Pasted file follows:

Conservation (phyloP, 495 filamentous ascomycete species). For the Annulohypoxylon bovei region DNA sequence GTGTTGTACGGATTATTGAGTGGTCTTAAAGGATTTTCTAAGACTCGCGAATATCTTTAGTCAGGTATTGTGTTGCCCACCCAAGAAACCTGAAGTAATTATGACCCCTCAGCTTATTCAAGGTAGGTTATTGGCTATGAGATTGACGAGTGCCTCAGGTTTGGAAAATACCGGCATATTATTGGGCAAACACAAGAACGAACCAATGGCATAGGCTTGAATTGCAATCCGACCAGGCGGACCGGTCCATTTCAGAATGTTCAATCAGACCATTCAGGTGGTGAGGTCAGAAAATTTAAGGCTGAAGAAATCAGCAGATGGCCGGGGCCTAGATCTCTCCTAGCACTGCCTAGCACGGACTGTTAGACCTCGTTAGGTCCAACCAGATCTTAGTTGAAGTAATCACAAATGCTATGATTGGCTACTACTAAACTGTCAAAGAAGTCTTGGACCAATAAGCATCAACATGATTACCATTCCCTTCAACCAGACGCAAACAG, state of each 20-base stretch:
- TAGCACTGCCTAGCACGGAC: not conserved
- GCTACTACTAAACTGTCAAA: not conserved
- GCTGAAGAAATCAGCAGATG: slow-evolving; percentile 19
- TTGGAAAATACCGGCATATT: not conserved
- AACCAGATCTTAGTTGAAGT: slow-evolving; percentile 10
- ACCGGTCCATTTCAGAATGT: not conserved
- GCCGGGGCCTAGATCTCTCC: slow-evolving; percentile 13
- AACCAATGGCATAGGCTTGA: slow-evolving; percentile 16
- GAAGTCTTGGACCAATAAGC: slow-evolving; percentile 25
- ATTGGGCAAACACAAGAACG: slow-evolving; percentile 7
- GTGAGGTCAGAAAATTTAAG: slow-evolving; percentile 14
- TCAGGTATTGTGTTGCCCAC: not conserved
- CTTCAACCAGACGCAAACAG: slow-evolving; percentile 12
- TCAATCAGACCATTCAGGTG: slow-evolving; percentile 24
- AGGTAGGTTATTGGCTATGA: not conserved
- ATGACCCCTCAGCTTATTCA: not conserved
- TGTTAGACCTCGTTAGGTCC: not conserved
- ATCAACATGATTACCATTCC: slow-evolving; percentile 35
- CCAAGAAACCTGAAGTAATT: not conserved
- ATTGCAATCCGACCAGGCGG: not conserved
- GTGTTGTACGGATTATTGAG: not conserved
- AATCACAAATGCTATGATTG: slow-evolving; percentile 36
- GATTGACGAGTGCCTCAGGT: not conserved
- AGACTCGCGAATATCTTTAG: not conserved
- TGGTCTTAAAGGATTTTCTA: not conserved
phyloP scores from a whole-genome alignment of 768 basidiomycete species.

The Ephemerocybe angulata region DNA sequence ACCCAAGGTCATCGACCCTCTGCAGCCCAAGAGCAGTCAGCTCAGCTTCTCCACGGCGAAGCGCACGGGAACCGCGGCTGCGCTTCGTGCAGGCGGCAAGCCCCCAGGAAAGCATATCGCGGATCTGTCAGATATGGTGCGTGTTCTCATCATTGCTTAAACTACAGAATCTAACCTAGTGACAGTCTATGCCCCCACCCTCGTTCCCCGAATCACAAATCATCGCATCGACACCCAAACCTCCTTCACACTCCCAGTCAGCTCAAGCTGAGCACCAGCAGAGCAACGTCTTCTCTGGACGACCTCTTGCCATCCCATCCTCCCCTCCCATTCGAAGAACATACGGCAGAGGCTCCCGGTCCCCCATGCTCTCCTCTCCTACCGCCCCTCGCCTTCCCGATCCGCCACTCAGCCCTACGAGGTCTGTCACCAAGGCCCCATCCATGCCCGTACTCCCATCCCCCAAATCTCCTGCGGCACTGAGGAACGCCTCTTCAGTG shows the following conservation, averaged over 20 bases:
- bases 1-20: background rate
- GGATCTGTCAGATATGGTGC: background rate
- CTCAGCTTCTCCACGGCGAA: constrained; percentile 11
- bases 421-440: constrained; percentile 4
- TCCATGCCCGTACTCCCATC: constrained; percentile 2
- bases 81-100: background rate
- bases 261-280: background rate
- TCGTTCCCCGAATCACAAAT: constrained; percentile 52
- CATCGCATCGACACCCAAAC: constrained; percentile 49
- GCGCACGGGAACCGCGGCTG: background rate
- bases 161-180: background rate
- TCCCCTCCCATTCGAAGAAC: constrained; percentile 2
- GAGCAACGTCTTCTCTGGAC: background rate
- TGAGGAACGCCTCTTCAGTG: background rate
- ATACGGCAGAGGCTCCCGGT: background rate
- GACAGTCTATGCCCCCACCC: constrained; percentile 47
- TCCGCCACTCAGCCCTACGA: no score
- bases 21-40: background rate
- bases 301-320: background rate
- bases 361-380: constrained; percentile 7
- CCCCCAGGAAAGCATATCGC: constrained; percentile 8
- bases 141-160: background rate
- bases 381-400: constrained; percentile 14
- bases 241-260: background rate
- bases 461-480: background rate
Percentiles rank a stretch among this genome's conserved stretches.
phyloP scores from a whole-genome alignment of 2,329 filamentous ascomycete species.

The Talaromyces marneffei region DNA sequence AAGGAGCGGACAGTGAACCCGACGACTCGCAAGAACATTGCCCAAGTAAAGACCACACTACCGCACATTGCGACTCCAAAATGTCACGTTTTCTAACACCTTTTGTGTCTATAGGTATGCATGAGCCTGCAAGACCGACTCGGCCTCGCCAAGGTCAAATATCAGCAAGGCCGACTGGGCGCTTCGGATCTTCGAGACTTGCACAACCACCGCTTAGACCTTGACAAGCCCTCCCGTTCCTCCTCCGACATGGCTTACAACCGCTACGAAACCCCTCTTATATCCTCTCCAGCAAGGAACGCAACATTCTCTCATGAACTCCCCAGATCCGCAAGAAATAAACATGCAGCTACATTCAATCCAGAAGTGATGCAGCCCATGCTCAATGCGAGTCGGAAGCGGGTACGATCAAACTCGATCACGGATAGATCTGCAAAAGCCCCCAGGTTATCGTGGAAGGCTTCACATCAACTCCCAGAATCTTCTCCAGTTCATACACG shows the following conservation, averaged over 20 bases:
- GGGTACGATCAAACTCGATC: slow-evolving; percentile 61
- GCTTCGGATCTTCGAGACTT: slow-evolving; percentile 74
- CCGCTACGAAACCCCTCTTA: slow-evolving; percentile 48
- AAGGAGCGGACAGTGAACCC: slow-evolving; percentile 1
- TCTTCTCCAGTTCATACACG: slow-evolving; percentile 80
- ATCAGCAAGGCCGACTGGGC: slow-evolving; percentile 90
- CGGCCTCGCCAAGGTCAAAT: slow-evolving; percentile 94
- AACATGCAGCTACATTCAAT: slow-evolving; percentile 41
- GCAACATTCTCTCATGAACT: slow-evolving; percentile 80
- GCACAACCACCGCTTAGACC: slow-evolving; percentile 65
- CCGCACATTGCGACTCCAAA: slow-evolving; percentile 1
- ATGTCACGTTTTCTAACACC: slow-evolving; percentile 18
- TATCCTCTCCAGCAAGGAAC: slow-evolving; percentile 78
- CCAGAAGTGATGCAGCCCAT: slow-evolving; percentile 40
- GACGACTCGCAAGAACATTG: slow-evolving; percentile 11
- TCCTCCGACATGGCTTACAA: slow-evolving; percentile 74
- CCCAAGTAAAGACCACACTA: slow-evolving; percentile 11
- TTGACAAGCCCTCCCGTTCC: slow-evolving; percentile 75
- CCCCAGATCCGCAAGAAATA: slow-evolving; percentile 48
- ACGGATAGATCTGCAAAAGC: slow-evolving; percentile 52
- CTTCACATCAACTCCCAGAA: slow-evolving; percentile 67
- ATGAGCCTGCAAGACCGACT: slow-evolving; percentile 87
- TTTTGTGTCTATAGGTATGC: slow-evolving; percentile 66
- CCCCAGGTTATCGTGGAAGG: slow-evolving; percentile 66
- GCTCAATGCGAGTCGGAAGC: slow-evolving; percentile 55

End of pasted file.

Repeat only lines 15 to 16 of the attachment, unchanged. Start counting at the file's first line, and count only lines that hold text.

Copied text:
- TCAATCAGACCATTCAGGTG: slow-evolving; percentile 24
- AGGTAGGTTATTGGCTATGA: not conserved